2009 Harley-Davidson Touring Motorcycles

August 4, 2008
Bryan Harley
Bryan Harley
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Our resident road warrior has earned his stripes covering the rally circuit, from riding the Black Hills of Sturgis to cruising Main Street in Daytona Beach. Whether it's chopped, bobbed, or bored, metric to 'Merican, he rides 'em all.

The Street Glide has a traditional  bat wing  fairing and a smoked mini-wind deflector to give it the stripped-down dresser look.
The Street Glide has a traditional ‘bat wing’ fairing and a smoked mini-wind deflector to give it the stripped-down dresser look.

While the Muscle is the only all-new motorcycle The Motor Company introduced, the seven models in the touring class are all the beneficiaries of Harley-Davidson’s new chassis.

“Pull the motor out, and everything is brand new,” said Ben Wright, Project Leader for the 2009 Touring Platform.

The stamped and welded single-piece frame that has anchored the touring platform for almost three decades is gone. In its place is a cast single-spar, rigid-backbone frame that supports a greater load capacity said to be at 70 lbs. It also has a new wider, longer, stiffer swingarm to go along with a bolt-on tail frame. The frame supports a rear tire that is two inches wider. This allowed H-D engineers to widen the rear fender in return and to eliminate the rear hoop. We had already tested the new arrangement a month prior in the form of the 2009 CVO Ultra Classic and CVO Road Glide. As we prepared to leave Infineon for a spin through the vineyard-saddled hillsides of Sonoma, I chose a 2009 FLHX Street Glide to further test the upgrades to the touring chassis.

The front end continues to feel much improved at speed and during cornering. Spring rates on the fork have been stiffened, and just a tad more trail has been added. A lot of attention has gone to the wheels and tires. The 130/80-17 front is taller by an inch and the new Dunlop D407 felt solid while chasing an ’09 Sportster and ’09 Muscle in the hills above Napa. It didn’t feel like an 810-lb bike as I worked the edges of the Dunlops trying to keep the faster bikes in sight.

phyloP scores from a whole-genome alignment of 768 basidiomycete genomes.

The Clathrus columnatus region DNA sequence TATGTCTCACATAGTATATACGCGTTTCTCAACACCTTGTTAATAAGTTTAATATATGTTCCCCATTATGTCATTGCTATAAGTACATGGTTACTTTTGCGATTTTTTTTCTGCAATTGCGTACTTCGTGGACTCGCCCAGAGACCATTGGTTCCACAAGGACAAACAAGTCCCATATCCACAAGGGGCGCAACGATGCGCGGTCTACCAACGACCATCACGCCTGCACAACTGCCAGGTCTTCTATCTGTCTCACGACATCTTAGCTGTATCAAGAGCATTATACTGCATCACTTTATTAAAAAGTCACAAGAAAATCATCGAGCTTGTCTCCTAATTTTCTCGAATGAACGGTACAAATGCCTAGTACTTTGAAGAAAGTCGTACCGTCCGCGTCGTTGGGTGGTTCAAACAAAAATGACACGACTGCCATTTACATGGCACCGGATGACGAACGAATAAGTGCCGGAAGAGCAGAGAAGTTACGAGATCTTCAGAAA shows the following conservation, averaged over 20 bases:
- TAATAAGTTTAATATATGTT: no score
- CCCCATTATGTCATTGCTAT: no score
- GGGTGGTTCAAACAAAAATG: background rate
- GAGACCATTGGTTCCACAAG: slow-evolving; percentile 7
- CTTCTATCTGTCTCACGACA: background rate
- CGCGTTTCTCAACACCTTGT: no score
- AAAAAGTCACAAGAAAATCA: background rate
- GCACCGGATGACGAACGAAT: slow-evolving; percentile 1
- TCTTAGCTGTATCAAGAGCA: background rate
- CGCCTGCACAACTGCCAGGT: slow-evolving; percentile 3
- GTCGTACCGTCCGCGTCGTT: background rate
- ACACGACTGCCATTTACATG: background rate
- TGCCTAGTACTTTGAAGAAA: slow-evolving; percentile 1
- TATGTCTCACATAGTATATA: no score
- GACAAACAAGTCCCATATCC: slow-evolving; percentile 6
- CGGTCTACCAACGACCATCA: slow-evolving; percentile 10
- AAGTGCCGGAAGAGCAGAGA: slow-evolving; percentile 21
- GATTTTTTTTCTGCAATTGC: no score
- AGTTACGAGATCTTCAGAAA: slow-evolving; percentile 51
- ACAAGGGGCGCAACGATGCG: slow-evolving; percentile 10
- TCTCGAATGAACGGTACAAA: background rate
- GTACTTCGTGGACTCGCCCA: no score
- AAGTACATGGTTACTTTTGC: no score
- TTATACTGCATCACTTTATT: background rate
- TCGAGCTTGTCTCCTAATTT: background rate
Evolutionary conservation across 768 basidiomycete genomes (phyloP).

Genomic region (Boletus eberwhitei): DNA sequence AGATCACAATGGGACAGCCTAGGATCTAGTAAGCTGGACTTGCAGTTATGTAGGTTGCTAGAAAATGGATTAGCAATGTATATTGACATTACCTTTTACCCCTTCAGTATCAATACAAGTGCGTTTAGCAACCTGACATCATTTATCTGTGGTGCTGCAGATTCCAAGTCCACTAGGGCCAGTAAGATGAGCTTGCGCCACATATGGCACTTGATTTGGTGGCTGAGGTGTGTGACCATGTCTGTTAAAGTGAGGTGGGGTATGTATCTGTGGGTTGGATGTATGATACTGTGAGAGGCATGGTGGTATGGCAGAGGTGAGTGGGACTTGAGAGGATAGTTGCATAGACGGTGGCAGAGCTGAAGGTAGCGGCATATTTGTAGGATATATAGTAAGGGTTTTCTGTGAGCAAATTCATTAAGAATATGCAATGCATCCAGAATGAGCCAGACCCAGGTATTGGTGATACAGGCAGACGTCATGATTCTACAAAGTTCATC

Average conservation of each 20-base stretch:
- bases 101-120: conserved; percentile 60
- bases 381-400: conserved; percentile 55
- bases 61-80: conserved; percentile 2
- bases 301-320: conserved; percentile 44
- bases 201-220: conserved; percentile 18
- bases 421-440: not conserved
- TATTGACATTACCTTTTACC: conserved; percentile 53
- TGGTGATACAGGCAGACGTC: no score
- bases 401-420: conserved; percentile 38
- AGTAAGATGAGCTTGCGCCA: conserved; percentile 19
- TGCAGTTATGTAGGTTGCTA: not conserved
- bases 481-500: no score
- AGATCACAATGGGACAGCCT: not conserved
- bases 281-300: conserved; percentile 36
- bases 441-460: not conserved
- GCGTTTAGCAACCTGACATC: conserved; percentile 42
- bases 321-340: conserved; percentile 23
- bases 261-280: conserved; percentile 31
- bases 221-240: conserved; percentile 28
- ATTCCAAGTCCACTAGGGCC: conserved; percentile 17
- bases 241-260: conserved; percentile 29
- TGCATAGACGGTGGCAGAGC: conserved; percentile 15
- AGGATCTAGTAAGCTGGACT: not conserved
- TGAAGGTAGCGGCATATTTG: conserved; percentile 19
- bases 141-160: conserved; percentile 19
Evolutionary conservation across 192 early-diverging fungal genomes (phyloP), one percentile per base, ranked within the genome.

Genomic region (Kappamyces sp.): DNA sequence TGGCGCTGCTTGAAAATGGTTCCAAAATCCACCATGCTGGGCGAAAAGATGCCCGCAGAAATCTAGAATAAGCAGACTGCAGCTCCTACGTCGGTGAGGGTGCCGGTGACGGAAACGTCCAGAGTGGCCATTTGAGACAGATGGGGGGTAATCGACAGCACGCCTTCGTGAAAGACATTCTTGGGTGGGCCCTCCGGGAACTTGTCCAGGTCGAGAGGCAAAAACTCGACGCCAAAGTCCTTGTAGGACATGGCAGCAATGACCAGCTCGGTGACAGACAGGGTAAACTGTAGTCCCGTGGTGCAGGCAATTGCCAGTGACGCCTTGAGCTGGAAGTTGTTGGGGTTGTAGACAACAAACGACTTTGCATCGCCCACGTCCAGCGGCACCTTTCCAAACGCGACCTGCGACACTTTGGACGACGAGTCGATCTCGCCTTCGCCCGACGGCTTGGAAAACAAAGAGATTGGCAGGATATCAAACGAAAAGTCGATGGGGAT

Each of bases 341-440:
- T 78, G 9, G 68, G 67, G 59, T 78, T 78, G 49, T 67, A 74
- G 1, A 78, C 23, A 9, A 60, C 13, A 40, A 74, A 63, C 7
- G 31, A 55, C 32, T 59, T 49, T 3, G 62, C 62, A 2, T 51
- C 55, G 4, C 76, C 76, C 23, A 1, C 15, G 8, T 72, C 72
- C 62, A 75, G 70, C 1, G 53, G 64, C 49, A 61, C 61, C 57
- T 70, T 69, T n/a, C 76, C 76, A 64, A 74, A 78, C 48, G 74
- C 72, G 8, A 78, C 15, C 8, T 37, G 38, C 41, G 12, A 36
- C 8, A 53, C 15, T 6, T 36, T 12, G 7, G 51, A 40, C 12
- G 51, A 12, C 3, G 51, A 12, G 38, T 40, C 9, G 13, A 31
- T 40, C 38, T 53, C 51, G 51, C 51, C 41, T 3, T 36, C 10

Harley engineers not only focused on smoothing out the performance of its touring class, they also kept a rider’s needs in mind when they’re not in motion. The black powder-coated Twin Cam 96 of the 2009 Street Glide has gained an engine mount. The rubber engine isolation system now has four points with redesigned mounts and vibes through the bars are nominal.

Harley made further refinements to the touring rider’s experience by turning down the heat. The exhaust has been rerouted under the frame instead of under the seat. The left side pipe is gone and is replaced by a crossover pipe that runs under the bike in the 2-1-2 system. This is aimed at taking heat off of a rider’s thigh and a passenger’s ankle.

The molded composite trunk provides 4.5 cubic feet of storage space and along with the Tour Pak have 6.56 feet of capacity.
The molded composite trunk provides 4.5 cubic feet of storage space and along with the Tour Pak have 6.56 feet of capacity.

To further shield riders against the inevitable heat blast from a Big Twin stuck in summer traffic, all FL models come with a rider-activated rear cylinder cut-out. The system was introduced after the introduction of the 2008 line, and gives riders the ability to manually turn off the rear cylinder. To activate the system while idling, simply roll the twistgrip forward and hold for five seconds. Then check the cruise control activation light which will inform you whether the Rider-Activated Cylinder Cut-Out (RARCC) is activated. The RARCC system comes standard on all 2009 H-D tourers and can be retrofitted to older models.

And what good would it be to have a stronger frame and tires with greater load capacity if you didn’t have increased cargo-carrying capacity to go along with it? Riders can now pack each saddlebag and the Tour-Pak with an extra five lbs. The supports have been strengthened and are said to be easier to install and remove.

Despite all its structural changes, the 2009 Street Glide continues to sport the same profile. It still features the classic GTX hard saddlebags on its lowriding rear end. Its front end is still distinguished by its signature ‘Batwing’ fork-mounted fairing with a smoky wisp of a wind deflector. Maintaining a bike’s identity despite all the changes to its internals was high on the Harley-Davidson priority list.

“There is likely no profile on the American road more distinctive than that of a Harley-Davidson Touring motorcycle, and we were able to retain the character of each model while significantly improving the riding experience in many ways,” said H-D’s VP of Operations, Bill Davidson.